“We were in an enviable position because we didn’t have to move,” he said.

But once the sale was complete, the Armstrongs had about three months before the buyer needed to move in. They hadn’t been pleased with the homes they looked at in the Monadnock region, because they wanted a home where they could live comfortably on one floor, with the upstairs available for guests or family visits. They ended up hiring contractor Dick Messina to build for them in a new development. Meanwhile, they lived for several weeks last summer on a boat docked on Lake Winnepesaukee.

“That was an interesting time,” Armstrong recalled.

He said they finally managed to find a short-term rental nearby, which allowed them to be on hand while construction work on the new house was going on.

“We could be here every day to participate in decisions,” Armstrong said. “That’s kind of critical.”

Now the Armstrongs are moved in and working on interior painting while they sort through all the furniture and belongings they brought from their larger home.

“Downsizing is a real challenge,” Armstrong said. “You’ve collected things that are meaningful to you. You don’t want to part with them. The reality is, you have to.

The Caraghers’ home went on the market in February 2010 and sat for 2 1/2 years. The couple eventually sold it for less than they had paid seven years earlier.

“We lost a lot of money,” Caragher said . “The renovatons and upgrades that we did meant nothing. We dropped the asking price by about 30K and sold it for less than that. It was definitely a frustrating experience.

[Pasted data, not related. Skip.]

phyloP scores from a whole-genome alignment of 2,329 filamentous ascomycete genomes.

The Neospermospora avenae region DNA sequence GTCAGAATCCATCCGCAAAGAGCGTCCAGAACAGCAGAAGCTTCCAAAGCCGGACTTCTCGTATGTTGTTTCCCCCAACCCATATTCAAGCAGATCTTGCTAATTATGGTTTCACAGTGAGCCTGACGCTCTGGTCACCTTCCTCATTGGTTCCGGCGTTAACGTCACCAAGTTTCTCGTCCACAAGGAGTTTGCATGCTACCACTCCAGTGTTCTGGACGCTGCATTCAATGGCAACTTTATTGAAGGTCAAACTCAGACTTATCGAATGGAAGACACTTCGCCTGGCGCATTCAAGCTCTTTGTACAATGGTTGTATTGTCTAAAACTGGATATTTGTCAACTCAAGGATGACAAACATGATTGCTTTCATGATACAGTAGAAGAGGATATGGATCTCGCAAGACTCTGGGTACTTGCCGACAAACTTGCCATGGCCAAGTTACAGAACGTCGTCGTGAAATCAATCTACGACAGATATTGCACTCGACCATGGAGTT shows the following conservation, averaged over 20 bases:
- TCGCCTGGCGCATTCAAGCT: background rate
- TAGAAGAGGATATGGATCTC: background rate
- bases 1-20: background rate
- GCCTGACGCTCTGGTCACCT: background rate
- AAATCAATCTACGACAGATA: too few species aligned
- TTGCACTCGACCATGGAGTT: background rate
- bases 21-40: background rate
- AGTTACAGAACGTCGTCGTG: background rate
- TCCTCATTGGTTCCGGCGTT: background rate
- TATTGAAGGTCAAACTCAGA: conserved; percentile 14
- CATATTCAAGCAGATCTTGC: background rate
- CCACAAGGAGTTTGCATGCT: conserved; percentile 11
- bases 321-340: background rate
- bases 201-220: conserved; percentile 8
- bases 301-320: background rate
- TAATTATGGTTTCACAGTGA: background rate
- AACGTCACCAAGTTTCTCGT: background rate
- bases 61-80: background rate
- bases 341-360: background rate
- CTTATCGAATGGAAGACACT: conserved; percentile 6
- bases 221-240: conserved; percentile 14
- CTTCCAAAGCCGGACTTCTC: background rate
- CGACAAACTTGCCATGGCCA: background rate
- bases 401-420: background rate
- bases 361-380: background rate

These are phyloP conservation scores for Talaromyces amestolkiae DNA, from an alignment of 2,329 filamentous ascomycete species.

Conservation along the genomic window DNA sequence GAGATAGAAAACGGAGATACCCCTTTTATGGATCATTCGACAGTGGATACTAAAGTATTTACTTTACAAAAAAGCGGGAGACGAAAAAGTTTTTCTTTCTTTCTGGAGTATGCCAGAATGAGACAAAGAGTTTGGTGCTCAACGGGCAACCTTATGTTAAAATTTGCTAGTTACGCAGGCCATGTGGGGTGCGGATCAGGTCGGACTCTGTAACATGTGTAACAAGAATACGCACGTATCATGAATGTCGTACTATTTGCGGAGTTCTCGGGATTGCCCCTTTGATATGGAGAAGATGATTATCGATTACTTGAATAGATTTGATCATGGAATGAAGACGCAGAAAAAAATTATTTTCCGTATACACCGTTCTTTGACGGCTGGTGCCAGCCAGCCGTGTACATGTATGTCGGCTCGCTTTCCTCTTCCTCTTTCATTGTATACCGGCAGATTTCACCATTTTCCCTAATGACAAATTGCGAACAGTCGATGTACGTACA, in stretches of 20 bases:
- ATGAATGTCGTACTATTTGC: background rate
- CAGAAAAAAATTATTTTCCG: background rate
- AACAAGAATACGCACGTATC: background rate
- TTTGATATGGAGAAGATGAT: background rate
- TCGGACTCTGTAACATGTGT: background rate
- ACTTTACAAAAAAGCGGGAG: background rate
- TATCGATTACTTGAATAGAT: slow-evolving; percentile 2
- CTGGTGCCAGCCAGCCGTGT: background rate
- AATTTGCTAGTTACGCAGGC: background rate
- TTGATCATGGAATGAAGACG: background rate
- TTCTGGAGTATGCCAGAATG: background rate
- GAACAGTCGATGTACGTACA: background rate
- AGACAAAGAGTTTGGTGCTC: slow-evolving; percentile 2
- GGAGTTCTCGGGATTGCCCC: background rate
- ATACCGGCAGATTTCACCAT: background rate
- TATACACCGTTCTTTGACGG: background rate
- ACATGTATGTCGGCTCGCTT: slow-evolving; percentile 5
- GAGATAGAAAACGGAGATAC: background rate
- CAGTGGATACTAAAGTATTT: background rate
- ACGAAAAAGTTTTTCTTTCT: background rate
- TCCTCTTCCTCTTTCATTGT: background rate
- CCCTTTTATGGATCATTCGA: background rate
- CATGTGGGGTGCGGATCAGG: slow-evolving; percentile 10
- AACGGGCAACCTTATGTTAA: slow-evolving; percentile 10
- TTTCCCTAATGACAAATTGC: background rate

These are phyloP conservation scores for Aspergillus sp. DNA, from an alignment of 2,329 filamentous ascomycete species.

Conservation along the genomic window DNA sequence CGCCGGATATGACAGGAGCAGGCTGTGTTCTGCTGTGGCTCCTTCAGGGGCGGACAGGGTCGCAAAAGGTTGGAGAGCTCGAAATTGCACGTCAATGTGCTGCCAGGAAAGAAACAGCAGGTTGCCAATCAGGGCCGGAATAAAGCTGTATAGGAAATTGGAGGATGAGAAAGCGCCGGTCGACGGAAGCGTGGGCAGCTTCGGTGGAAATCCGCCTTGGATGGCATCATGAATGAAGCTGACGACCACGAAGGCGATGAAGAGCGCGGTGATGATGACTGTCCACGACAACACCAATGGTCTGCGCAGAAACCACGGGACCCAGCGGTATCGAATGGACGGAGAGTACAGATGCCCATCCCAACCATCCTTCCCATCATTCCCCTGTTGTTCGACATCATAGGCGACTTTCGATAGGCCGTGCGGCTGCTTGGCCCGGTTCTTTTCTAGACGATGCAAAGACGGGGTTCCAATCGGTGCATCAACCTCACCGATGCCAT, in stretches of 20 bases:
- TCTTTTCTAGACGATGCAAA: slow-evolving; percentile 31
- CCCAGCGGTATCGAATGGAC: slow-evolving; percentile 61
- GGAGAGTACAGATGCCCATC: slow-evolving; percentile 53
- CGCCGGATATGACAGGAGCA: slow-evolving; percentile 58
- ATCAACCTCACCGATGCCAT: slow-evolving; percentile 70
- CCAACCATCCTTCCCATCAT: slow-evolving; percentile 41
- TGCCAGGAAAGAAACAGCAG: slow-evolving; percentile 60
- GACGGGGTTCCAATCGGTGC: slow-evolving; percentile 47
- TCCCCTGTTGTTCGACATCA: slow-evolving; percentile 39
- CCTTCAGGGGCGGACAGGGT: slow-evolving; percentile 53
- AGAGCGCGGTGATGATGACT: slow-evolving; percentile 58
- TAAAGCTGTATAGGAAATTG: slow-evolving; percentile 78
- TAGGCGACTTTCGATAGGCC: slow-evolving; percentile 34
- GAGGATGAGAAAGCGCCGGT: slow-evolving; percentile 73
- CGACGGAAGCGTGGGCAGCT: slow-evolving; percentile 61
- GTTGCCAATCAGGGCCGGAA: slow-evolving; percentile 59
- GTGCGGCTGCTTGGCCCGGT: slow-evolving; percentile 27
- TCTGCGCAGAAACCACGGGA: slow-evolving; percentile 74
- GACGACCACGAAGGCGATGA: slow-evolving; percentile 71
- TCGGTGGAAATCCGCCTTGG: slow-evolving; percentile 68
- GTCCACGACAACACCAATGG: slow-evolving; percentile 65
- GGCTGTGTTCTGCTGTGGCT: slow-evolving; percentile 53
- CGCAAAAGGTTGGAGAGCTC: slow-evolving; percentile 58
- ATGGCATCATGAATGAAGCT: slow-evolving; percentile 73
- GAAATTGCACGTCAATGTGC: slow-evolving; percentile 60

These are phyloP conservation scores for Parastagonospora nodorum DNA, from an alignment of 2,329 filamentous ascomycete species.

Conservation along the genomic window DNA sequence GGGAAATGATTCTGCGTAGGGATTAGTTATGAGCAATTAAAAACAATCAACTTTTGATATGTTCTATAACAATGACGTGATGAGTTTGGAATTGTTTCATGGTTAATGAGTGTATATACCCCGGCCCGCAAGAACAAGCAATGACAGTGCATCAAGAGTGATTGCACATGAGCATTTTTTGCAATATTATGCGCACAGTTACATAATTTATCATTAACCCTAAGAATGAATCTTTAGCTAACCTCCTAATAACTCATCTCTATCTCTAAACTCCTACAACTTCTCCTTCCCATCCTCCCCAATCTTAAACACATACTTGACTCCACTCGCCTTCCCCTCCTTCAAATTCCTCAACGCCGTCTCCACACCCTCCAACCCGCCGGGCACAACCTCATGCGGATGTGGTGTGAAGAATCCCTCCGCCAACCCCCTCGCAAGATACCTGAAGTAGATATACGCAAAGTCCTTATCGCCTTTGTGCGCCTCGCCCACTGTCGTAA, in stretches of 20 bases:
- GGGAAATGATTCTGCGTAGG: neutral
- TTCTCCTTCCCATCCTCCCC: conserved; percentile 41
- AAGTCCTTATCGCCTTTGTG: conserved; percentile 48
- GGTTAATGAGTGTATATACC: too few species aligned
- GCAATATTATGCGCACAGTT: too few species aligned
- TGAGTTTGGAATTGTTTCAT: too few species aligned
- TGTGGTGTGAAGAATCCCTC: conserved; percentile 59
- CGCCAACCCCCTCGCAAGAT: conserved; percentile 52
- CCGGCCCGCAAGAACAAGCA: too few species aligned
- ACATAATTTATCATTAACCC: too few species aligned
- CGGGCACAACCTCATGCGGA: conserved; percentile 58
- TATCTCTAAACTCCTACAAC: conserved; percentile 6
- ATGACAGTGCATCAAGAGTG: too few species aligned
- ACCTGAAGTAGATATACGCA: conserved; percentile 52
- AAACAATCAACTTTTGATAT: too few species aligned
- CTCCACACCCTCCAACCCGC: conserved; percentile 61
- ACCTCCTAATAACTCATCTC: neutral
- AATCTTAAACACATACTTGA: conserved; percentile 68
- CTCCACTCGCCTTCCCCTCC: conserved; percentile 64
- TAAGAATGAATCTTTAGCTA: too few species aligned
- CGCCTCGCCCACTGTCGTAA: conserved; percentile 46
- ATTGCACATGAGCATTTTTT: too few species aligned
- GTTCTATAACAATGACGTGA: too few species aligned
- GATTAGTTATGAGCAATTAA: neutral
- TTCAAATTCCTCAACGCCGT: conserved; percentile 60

The selling process was stressful, but in the end, it was worth it, according to Caragher.

“We were able to afford more of a house, with the interest rates where they’re at,” he said. “We were caught with a high interest rate. Now we’re in the threes. We ended up in a good spot. We essentially broke even on the deal.”

Caragher said they looked at a dozen or so houses in Lyndeborough, Wilton, Mason, Mont Vernon and Milford before settling on the home in Wilton. He said it was frustrating to be unable to move ahead with a purchase because they’d been unable to sell their home.

“A lot of houses that we liked came on the market and left,” he said. “We saw a couple we’d have loved to pursue. It was frustrating. We wanted to get out of our house and move closer.”

In the end, it all worked out.

“We got lucky,” Caragher said. “I’m really glad we were patient. It paid off. We’re very happy with our new home.”

Outlook for the future

Success stories of customers like the Armstrongs and the Caraghers could soon become more commonplace. The local real estate agents say things seem to be getting better.

Moller said this is the third recession he’s been through as a real estate agent and he expects the economy to rebound soon.

“They all last about five years,” he said of recessions. “We’re four and a half years into this one.”

“I think the key thing is that people are starting to feel that the economy is going to weather this and come back,” Peterson said. “People were hunkering down and doing nothing for quite a while. We’re starting to see that cloud lift.”

But Tieger sounds a note of caution.

“I’m working more. Deals are harder to put together,” Tieger said. “Financing is seemingly easy but there are lots of government regulations. We didn’t get into this overnight and we aren’t getting out overnight.”